George Eliot by Kristin Brady (auth.)

By Kristin Brady (auth.)

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At the age of twenty-five - by Victorian standards rather old for the marriage market - Eliot put her 'mind and pursuits' before the need to have a man to support her or someone to lean upon. And this was the case in spite of the fact that during these important years of her young womanhood, in addition to tending to her housekeeping duties, Eliot spent much of her time taking care of her father, often with emotionally taxing results. On one occasion, for example, she was called back by her brother from a vacation in Scotland when her father broke his leg.

In 1843, she was an attendant at the marriage of Rufa Brabant to Charles Hennell, Cara Bray's brother. Rufa had undertaken to translate for publication David Friedrich Strauss's Life of Jesus, a work that challenged the divinity of Christ. When Rufa found the task too much to handle, Eliot took it over and spent the next two years working almost daily to produce a publication on whose title page her name never appeared and for which she was paid a meagre £20. Even at this early stage of her literary career, moreover, Eliot was confronted by a defensive self-loathing at taking up the masculine professional position: she expressed regret that Strauss had learned the translation was being done by a 'young lady' and wrote to Cara Bray, 'I am sure he must have some twinges of alarm to think he was dependent on that most contemptible specimen ofthe human being for his English reputation' (GEL 1: 177).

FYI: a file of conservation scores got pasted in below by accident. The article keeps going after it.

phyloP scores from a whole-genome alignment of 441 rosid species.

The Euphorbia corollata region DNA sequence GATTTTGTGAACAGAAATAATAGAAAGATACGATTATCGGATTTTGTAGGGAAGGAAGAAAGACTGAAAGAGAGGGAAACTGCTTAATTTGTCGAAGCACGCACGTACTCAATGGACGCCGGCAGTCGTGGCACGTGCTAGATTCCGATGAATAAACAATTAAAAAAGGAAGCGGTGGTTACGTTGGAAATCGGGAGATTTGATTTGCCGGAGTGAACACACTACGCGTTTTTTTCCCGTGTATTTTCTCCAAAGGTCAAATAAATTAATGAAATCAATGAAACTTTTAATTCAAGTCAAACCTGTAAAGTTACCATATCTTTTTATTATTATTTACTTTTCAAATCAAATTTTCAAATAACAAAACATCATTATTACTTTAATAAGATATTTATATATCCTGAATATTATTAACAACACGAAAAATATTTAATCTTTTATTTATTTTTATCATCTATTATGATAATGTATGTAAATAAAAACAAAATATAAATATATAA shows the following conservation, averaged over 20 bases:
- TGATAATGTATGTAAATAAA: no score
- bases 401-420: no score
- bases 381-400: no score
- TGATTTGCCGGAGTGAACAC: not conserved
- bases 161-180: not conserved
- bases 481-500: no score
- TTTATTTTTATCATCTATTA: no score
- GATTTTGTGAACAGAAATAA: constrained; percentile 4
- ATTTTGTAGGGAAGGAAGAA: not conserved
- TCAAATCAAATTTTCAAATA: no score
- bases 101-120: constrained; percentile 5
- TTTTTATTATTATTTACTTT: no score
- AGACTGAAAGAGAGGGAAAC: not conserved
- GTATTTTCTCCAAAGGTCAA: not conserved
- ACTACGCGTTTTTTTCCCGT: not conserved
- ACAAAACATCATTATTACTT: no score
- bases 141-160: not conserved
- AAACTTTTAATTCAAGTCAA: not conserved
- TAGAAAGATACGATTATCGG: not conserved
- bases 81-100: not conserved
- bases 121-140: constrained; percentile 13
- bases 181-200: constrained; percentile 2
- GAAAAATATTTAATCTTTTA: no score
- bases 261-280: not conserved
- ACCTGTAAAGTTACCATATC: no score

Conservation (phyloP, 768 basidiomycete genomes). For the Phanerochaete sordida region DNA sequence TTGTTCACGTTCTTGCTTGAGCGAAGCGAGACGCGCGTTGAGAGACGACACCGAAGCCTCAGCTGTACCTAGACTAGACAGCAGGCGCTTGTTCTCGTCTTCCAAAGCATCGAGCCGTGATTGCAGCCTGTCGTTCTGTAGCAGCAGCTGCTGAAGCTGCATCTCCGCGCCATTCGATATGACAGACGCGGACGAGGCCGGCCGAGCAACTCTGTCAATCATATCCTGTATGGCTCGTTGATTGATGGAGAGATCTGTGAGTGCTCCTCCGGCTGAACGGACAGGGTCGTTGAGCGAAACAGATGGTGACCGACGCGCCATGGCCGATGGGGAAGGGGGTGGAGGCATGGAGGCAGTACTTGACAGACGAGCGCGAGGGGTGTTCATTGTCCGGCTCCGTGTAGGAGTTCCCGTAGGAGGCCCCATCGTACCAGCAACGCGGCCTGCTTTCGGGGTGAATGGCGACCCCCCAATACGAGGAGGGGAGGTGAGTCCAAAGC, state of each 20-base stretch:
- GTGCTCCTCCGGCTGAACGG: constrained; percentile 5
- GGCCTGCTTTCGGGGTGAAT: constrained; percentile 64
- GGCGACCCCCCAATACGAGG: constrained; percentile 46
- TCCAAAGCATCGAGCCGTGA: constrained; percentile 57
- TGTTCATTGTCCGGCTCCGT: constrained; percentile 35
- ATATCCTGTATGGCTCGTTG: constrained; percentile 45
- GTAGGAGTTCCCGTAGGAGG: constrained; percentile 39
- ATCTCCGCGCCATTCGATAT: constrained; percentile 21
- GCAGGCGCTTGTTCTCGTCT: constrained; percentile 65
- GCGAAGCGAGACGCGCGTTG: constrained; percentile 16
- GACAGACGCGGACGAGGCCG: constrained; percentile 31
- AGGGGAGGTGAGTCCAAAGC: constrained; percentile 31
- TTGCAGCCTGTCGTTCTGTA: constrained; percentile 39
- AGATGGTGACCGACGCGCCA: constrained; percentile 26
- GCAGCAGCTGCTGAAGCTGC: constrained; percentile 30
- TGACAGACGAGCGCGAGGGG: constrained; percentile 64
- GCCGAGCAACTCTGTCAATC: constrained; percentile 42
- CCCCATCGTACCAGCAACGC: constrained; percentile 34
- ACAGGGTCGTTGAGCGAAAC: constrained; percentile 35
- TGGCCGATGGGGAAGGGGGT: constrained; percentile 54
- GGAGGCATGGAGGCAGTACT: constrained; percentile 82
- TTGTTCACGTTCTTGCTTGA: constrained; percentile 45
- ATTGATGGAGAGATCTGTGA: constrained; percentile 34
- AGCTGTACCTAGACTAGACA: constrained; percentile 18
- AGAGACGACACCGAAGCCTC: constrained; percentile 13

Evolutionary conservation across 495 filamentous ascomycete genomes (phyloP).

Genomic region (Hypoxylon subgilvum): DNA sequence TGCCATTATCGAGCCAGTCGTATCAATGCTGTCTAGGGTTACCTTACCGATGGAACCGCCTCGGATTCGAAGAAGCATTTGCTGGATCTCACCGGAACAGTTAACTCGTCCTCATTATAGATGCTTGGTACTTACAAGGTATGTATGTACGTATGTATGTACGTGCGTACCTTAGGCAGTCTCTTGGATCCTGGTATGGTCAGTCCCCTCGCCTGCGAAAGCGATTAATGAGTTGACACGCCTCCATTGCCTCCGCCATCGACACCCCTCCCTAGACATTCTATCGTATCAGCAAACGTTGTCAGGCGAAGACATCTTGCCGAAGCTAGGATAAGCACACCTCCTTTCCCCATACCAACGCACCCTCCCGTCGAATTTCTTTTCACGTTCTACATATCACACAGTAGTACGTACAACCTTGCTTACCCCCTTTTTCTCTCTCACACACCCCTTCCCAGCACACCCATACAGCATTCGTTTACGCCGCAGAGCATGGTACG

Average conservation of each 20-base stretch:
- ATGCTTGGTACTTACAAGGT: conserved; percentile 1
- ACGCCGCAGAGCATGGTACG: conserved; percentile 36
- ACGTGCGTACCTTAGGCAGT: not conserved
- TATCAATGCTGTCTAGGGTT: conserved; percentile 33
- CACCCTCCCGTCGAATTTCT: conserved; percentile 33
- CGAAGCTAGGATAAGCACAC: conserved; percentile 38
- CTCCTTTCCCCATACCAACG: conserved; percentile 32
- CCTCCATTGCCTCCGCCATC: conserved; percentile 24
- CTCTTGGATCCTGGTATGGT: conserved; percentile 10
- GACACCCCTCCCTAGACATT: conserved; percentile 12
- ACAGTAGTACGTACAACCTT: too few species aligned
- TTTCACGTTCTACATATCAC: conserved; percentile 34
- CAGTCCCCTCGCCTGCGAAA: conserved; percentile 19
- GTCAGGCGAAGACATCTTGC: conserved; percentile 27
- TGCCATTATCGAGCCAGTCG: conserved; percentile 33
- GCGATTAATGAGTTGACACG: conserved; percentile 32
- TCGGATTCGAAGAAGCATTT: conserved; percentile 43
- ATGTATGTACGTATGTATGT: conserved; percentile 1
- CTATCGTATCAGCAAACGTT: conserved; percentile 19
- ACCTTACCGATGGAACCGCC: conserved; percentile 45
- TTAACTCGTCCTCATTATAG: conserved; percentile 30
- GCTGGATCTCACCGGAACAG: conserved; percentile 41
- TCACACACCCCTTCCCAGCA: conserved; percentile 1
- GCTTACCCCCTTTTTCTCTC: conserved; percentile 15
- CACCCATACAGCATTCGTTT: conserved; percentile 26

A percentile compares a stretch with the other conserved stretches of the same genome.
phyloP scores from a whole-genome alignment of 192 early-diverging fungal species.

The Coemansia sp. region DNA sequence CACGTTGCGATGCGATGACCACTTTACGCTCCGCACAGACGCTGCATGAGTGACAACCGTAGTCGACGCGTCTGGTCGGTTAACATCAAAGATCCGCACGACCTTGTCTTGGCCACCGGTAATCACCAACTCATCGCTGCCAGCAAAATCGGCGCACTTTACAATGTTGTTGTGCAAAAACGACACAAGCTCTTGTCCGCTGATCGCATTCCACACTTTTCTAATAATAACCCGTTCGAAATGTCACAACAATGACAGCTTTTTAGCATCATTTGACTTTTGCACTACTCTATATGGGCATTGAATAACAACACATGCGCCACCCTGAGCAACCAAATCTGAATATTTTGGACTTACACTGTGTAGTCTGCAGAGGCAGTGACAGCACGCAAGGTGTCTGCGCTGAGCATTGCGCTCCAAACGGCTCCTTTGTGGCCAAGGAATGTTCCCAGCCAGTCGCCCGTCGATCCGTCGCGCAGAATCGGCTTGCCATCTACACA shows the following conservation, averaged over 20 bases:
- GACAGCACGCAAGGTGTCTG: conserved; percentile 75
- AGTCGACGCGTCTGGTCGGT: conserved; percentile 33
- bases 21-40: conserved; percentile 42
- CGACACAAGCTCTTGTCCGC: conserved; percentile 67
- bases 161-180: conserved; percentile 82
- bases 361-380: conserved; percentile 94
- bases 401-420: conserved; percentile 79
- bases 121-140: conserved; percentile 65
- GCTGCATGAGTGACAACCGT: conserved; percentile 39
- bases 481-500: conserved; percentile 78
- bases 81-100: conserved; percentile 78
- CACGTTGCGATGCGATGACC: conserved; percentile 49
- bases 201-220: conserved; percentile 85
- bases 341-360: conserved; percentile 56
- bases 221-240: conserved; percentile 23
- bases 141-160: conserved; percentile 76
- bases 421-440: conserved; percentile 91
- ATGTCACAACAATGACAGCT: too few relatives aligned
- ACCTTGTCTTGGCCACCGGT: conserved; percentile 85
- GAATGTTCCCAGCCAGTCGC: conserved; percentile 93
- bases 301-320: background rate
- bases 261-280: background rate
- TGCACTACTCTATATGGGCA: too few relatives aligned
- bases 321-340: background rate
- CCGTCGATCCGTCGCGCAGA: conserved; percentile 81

Haight bases his diagnosis on an account in the diary of the Westminster Review's editor John Chapman, which in turn was based on the oral reports of Rufa Brabant Hennell. While calling Brabant 'the chief cause of all that passed', Chapman saw at the heart of the situation Eliot's 'simplicity of ... heart and her ignorance of (or incapability of practising) the required conventionalisms' (quoted in GE 50). Both these readings need to be contextualised, however. As usual, Haight is returning to Charles Bray's analysis of Eliot's character, while Chapman's account - given the fact that he attempted an extra-marital liaison with Eliot a few years after the Brabant incident and so was hardly himself an observer of 'the required conventionalisms' - is not entirely to be trusted.

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